The pandemic pushed the nation’s health care system to the brink. Hospitals even turned patients away during surges. It’s a terrible scenario. And it should be a wake-up call.
Ensuring capacity to care for critically ill patients – whether they are experiencing complications from COVID-19, a stroke or any other emergency – will require more Americans to be more proactive about managing their health and preventing chronic conditions.
Adopting Healthy Behaviors
For most people, making a few changes can both lower the risk of developing cardiovascular disease and minimize severe complication from COVID-19 infection.
- Eat healthy. A balanced diet can strengthen one’s immune response to a winter cold or flu, or coronavirus. Eating nutritious food in sensible portions can also help with achieving and maintaining a healthy weight, which is more important now than ever, as obesity increases the odds of hospitalization from COVID-19. Being overweight is also a leading risk factor for heart disease.
- Get physically active. Regular physical activity helps reduce the risk of chronic conditions, including heart disease and type 2 diabetes. Walking just 30 minutes a day several days a week is enough to make a difference.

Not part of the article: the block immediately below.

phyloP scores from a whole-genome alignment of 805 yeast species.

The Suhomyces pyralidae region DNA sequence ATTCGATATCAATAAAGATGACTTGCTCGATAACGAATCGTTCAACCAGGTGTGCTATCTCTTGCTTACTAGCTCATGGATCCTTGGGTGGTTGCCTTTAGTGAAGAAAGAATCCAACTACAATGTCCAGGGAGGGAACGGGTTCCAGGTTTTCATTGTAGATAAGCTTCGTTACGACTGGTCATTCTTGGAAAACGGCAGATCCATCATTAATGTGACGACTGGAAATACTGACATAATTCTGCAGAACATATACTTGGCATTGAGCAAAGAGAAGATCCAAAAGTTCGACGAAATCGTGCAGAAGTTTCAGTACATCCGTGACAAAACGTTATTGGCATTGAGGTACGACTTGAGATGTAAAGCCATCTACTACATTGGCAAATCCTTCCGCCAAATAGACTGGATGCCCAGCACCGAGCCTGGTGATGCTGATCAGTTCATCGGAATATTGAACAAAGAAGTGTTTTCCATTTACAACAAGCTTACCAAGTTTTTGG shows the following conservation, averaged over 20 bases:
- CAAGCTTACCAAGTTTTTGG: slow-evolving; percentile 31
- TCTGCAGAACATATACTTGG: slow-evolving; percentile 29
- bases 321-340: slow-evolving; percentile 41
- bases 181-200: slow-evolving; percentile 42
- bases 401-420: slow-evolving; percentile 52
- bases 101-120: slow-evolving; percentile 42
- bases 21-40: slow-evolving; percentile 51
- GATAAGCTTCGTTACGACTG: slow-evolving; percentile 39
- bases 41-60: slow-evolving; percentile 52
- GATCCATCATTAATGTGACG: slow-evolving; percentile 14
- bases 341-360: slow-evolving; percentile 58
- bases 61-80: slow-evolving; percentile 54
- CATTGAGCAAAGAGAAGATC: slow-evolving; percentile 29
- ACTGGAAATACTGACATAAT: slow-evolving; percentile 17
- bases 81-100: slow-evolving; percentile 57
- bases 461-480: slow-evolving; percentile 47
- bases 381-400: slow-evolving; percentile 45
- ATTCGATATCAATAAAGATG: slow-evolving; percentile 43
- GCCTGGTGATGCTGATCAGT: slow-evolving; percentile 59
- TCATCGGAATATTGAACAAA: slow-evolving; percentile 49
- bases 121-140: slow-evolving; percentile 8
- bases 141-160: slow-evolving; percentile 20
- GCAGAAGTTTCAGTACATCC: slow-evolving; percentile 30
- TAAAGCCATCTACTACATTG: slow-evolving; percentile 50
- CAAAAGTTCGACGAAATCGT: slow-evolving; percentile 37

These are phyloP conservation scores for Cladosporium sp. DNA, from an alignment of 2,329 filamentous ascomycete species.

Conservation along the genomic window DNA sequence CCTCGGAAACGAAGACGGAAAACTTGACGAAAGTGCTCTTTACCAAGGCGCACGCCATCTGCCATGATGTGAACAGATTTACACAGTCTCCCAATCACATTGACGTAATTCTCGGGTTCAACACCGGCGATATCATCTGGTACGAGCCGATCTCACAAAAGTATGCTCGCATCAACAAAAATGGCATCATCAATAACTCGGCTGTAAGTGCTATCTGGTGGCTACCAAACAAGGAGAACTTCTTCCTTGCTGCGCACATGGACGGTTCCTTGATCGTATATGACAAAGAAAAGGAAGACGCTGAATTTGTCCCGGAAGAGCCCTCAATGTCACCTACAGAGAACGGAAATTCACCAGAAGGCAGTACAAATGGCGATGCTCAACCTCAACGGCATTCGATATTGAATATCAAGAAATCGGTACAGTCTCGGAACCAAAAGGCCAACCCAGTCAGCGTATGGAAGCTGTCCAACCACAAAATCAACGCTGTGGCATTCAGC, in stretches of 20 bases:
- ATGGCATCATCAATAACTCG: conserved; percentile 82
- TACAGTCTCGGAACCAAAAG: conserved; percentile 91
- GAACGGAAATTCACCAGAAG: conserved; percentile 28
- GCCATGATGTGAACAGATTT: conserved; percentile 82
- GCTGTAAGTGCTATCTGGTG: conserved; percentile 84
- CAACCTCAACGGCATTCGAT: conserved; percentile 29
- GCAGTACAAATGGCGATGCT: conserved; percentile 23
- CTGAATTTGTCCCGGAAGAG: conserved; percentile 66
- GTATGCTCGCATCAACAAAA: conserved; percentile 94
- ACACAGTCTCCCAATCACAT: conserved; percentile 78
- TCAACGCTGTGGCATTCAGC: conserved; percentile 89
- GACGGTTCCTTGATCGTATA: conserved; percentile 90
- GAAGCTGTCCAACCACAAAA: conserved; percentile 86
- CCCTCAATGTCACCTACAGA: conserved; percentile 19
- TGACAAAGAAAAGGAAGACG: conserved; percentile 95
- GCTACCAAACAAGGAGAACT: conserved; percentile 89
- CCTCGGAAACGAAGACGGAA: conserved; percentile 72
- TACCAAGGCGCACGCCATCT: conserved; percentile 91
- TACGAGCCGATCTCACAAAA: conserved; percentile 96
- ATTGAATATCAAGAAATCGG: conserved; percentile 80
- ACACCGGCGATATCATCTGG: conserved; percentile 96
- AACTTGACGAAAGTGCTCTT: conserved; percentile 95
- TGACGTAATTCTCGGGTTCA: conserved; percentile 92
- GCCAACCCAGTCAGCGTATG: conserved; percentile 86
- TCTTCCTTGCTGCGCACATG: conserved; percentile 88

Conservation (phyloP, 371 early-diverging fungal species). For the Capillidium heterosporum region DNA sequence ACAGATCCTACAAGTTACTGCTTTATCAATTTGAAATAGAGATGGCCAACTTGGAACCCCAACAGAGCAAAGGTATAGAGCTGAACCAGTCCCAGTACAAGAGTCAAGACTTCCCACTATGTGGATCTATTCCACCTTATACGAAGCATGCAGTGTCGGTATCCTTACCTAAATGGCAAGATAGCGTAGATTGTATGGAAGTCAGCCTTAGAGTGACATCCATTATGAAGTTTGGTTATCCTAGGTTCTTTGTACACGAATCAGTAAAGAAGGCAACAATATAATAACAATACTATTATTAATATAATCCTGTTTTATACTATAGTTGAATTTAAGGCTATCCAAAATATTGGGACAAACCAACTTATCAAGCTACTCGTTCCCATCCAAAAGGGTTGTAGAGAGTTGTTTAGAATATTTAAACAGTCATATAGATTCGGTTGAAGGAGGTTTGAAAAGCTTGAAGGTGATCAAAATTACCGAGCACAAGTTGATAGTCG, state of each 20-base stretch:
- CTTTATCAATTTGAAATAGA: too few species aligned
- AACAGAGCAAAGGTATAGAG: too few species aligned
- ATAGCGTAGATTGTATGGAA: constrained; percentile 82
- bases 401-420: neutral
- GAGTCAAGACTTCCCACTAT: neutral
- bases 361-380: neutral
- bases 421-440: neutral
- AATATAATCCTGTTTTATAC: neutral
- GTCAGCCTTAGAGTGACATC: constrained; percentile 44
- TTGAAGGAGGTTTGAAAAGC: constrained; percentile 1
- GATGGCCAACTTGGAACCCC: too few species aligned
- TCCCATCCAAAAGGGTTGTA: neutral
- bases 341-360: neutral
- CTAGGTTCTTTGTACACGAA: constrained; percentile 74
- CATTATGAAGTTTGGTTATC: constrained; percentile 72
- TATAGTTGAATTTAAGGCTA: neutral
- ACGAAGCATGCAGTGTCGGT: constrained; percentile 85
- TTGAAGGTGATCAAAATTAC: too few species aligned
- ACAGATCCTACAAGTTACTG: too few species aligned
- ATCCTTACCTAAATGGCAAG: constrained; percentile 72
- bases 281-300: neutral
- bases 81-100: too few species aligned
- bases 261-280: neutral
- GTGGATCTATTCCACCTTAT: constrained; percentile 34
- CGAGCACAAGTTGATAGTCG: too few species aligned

- Resume medical appointments. Primary care visits declined significantly during the pandemic, meaning many patients missed opportunities for preventive tests, including blood pressure screenings and cholesterol evaluations. Patients should reschedule missed appointments and know that telehealth may be an option for those who remain hesitant about in-person visits.
- Take medications as prescribed. Skipping doses can exacerbate conditions that medications were prescribed to control. In some situations, missing or shorting doses can have dire consequences – a heart attack, for example.
Being a Good Steward
Prevention is not only key to staying well, but it will also help ensure timely access to care for those who need urgent attention from a strained health care system. Supply chain issues have kept some medical products in short supply. And the prolonged pandemic response continues to test an already weary – and shrinking – health care workforce.
The Delta variant is still causing havoc, cases from Omicron are surging and winter flu season is right around the corner. Either virus could ignite yet another wave of serious illness, but making small changes can help protect patients both this season and for years to come.